Foals aren’t born with antibodies inside them to help ward off disease.
Foals have a functional immune system at birth. Actually, they have a functioning immune system in utero—but it’s one appropriate to an unborn foal in a sterile and protected environment. Once that baby hits the real world, he needs real-world immunity.
Foals will get those important antibodies from their mother’s first milk, or colostrum.
This is why it is critical your foal’s first suckle is before 24 hours old, while their digestive system is still able to absorb the colostrum.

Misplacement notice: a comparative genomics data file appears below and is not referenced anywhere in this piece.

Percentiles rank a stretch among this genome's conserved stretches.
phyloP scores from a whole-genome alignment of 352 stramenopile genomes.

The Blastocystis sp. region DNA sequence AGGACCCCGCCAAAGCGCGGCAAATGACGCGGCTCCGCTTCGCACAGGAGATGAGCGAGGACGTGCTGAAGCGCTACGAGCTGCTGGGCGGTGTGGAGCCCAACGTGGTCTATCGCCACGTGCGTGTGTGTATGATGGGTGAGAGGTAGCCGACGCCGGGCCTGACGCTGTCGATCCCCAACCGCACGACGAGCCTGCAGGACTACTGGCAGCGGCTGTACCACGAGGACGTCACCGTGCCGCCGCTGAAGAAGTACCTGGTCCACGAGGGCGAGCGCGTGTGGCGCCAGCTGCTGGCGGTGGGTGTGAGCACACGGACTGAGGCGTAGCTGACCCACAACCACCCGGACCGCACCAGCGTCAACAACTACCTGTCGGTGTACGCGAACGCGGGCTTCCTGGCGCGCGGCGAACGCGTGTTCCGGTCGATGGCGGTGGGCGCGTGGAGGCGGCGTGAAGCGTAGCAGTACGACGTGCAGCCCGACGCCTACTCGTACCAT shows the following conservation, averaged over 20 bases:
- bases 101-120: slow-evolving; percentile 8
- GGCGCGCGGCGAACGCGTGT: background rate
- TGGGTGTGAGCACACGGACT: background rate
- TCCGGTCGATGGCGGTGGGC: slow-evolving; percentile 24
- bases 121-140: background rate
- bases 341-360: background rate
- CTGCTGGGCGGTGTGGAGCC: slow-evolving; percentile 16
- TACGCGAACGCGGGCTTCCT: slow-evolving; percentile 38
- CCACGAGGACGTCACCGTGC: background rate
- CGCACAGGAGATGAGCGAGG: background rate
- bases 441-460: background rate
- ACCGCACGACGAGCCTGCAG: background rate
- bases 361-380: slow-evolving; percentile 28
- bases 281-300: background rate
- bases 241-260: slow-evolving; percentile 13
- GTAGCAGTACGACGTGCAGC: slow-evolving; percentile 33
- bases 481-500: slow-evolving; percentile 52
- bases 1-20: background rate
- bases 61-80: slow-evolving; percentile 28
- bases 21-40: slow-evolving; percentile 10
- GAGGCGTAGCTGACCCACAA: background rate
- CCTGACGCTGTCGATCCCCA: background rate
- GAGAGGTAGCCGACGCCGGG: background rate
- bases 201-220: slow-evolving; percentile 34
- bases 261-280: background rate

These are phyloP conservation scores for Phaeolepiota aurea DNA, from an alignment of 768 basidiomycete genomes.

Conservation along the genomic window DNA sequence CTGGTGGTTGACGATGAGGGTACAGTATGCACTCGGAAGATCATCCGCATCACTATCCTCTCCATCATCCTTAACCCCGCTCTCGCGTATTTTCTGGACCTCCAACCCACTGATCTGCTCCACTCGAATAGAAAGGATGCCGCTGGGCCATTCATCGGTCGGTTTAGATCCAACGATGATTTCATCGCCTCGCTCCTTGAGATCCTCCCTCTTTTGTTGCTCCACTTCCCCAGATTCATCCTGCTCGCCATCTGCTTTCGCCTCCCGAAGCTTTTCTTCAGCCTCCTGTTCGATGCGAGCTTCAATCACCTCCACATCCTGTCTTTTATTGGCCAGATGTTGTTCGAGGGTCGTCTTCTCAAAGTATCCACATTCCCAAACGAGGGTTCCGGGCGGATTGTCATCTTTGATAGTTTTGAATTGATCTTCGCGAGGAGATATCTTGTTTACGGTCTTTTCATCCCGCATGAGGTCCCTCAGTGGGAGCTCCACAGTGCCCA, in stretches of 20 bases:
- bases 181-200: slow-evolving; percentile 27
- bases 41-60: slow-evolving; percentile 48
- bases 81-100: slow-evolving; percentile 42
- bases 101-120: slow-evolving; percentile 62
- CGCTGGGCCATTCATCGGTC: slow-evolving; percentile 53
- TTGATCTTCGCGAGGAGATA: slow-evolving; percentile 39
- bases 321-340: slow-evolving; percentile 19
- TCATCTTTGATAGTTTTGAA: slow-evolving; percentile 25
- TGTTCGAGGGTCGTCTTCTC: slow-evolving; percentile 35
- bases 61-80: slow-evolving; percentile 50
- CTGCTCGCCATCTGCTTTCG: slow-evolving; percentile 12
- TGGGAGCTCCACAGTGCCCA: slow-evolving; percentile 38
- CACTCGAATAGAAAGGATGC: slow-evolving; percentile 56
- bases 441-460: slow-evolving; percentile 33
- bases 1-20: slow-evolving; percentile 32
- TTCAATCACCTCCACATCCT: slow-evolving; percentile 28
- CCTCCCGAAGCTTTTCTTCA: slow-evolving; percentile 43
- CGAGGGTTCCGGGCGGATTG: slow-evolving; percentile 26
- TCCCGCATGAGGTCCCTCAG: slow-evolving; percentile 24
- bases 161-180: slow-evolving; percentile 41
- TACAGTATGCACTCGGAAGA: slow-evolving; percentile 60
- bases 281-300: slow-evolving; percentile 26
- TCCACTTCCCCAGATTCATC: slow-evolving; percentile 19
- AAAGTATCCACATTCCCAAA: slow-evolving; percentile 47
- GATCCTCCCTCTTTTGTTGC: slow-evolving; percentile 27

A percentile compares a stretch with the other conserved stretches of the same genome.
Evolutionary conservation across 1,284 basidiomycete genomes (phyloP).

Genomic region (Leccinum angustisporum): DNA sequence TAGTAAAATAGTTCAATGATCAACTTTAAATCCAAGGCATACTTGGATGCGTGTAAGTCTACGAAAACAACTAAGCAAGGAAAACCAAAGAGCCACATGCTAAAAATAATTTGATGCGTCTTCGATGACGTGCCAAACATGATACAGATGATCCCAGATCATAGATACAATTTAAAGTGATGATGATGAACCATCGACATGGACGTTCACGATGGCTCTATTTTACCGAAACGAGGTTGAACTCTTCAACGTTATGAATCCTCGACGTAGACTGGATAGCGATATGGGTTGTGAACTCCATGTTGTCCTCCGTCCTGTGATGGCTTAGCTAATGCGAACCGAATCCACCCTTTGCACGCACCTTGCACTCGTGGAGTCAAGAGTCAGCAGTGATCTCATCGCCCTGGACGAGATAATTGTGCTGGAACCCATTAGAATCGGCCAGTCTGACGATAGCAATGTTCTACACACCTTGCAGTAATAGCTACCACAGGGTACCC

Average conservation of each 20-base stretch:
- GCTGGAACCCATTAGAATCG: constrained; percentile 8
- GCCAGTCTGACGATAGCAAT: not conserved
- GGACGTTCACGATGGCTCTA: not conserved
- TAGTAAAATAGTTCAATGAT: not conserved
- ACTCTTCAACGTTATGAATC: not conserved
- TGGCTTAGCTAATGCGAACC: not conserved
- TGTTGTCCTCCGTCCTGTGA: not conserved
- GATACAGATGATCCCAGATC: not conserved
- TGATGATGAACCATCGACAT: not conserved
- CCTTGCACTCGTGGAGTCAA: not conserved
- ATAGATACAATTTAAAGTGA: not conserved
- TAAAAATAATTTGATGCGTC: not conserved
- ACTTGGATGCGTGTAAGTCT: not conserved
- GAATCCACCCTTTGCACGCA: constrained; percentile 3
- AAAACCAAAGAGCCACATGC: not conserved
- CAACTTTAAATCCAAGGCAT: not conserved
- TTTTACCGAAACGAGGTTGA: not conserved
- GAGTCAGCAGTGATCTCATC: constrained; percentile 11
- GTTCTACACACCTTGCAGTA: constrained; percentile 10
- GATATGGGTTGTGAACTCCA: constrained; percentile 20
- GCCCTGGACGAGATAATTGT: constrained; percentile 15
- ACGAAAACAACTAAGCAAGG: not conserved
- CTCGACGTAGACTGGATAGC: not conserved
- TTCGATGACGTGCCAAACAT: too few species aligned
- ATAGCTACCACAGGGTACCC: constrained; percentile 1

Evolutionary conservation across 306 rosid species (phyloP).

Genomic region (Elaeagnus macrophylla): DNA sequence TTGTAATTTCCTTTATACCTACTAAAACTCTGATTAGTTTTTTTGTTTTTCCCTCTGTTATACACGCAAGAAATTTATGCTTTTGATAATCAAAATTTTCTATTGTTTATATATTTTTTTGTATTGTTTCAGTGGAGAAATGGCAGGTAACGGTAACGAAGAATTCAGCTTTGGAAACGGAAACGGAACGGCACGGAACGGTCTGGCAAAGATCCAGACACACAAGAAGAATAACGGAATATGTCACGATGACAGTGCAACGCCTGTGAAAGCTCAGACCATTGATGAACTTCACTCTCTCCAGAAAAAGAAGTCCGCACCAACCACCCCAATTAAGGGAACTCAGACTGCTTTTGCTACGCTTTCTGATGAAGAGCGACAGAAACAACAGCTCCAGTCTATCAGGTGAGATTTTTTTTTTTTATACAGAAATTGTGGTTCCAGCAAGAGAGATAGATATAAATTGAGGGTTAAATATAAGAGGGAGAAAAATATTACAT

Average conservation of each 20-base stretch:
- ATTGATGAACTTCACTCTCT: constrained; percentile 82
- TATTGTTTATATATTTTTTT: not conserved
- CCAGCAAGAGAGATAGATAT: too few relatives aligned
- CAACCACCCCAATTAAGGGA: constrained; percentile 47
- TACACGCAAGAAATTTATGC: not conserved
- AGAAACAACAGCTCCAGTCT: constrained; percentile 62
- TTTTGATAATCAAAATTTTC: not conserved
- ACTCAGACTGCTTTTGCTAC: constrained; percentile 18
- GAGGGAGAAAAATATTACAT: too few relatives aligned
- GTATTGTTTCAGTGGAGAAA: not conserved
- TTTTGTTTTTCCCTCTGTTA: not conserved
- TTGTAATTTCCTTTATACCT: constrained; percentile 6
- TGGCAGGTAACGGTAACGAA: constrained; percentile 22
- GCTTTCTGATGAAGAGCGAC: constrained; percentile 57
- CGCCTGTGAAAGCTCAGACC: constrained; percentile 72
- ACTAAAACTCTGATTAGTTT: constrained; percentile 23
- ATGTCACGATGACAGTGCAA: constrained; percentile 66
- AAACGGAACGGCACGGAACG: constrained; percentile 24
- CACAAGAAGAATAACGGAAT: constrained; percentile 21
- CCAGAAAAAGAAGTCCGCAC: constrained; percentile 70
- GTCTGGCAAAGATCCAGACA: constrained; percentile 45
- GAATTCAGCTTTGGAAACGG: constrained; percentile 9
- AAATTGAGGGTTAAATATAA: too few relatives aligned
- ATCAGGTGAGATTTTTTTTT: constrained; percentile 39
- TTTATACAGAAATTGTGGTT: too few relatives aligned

The rule of thumb is:
- Foal gets up within 1 hour
- Foal is nursing within 2 hours
- Mare passes the afterbirth within 3 hours.
As the foal gets older their stomach lining is less able to absorb critical colostrum, so you really want them nursing as soon as possible. 24 hours is the widely accepted limit at which the foal will no longer benefit from consuming colostrum and may need plasma antibodies instead.